Drive Inclusive Leadership and start with yourself:

  1. Learn how to challenge discrimination and unconscious bias in yourself.
  2. Learn how to challenge discrimination and unconscious bias in others.
  3. Understand the breadth and depth of the problem.
  4. Use this to develop an honest, open dialogue with friends, family and colleagues. 
  5. Identify three goals to promote inclusion and be held accountable.

Will these steps lead to success?

It’s tempting to think that simply making people and yourself more aware of biases and pointing out the unfairness of them will automatically level the playing field. The reality is they won’t.

People often believe in the benefits of corporate diversity yet fail to act on those good intentions, just in the same way those who believe in recycling don’t always recycle. It is a daily practice, just in the same way as understanding privilege and being actively anti-racist is.

What about recruitment?

In a perfect world, we recruit based solely on the skillset needed to fulfil the vacancy. Unfortunately, quite often this is not the case and unconscious bias plays into hiring decisions, regardless of best intentions. Hiring managers inherently succumb to beliefs and perceptions without realising it and these often influence their hiring decisions. 

Is there a solution?

One option is for recruiters to practice blind hiring to eliminate biases. 

Blind hiring is a recruitment practice aimed at eliminating biases based on race, gender age, ethnicity in the workplace and promote workplace diversity. In blind hiring, the recruitment process is purely based on, experience, skills, and expertise. The personal information of a candidate is removed and hiring decisions are made purely based on talents.

Some argue that blind recruitment doesn’t eliminate bias but rather delays it. When blind auditioning was trialled by the Boston Symphony Orchestra, they saw an increase of 50% more female musicians shortlisted. However, to get there, the women had to remove any heels worn so that they would not give away their gender.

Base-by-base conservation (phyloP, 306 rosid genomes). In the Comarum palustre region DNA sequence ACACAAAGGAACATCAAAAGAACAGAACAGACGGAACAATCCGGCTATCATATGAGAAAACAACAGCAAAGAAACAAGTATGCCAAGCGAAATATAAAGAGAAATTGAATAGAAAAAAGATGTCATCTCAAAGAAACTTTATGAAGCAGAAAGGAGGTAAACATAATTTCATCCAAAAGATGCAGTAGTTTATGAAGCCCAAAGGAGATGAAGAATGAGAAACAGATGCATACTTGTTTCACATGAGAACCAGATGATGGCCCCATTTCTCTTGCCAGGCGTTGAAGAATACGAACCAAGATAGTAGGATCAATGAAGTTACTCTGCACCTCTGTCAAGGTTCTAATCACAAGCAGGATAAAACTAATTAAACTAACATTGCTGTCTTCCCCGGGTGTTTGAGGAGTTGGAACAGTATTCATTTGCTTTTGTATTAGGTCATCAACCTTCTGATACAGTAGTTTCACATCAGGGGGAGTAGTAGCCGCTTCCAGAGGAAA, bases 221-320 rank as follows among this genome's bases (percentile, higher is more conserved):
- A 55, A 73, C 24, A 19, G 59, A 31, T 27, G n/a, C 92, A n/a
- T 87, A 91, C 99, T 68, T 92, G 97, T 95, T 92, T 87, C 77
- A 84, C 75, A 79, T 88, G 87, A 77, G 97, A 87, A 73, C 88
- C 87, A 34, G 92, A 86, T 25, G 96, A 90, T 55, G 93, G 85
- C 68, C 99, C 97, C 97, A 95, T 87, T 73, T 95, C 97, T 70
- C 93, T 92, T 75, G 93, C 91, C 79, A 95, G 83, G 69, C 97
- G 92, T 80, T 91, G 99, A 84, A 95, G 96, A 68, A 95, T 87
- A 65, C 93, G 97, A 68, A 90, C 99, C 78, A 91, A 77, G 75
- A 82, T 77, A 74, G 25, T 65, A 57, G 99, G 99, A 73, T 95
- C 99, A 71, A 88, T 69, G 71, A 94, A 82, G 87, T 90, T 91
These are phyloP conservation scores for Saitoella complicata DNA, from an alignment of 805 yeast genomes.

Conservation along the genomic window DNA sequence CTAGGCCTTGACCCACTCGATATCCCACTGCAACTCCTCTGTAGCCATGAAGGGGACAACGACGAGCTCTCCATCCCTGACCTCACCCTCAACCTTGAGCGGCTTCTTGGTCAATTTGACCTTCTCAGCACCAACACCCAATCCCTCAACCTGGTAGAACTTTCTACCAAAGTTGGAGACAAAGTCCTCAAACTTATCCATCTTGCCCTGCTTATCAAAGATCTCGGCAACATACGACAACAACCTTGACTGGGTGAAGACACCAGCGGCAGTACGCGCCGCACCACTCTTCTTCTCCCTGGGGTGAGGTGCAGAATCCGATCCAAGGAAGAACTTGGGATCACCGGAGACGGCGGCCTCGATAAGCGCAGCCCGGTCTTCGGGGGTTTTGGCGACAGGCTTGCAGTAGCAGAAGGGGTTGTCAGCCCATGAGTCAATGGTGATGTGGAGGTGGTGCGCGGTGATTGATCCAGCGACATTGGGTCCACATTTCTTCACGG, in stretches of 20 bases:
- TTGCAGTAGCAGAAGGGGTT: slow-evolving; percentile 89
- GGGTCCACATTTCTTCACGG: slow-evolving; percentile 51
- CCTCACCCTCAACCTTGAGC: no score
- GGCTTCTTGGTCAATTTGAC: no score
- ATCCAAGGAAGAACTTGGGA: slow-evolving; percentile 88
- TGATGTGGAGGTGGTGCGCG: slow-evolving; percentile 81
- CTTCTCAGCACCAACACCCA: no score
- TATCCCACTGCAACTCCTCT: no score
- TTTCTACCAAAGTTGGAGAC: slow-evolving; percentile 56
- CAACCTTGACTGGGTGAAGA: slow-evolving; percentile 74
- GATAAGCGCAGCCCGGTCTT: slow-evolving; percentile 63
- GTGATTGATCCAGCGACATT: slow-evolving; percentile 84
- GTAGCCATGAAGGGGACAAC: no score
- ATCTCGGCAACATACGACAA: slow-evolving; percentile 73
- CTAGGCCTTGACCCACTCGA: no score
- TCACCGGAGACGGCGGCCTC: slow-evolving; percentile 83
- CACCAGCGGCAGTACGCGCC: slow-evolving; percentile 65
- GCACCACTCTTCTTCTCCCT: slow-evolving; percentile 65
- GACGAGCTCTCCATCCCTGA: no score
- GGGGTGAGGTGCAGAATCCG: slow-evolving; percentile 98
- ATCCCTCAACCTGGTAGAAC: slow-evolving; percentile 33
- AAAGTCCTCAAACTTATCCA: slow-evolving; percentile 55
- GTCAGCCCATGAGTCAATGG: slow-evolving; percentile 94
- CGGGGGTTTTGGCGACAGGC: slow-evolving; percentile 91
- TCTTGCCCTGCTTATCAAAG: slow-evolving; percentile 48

So what happens at interview stage?

This is where inclusive leadership must come in and organisations really understand and have trained interviewers to be consciously inclusive. Thereby, understanding and valuing different backgrounds and experiences and consciously hiring a diverse workforce.

What are we doing at Sam Stafford Search?

We have taken steps to support the BLM cause through donating, partnering with a small black-owned business as a supplier, petitioning, educating and allowing time and space to consider what is the best course of action.

As part of our Equality & Diversity policy I agreed to: 

Regularly review our selection criteria and procedures to ensure that they remain compliant and maintain a system that ensures fairness.

Having done this and moving forward:

We will be pledging to reduce unconscious bias and be actively anti-racist through promoting blind hiring. 

For any current or new clients that we work with, we are committed to educating them on blind CVs and to promote blind hiring for the future. As a result, they will showcase experience and eliminate possible biases. 

Although we are a small business, small ripples can make big waves. We hope that through these actions we can help to progress change within the sector.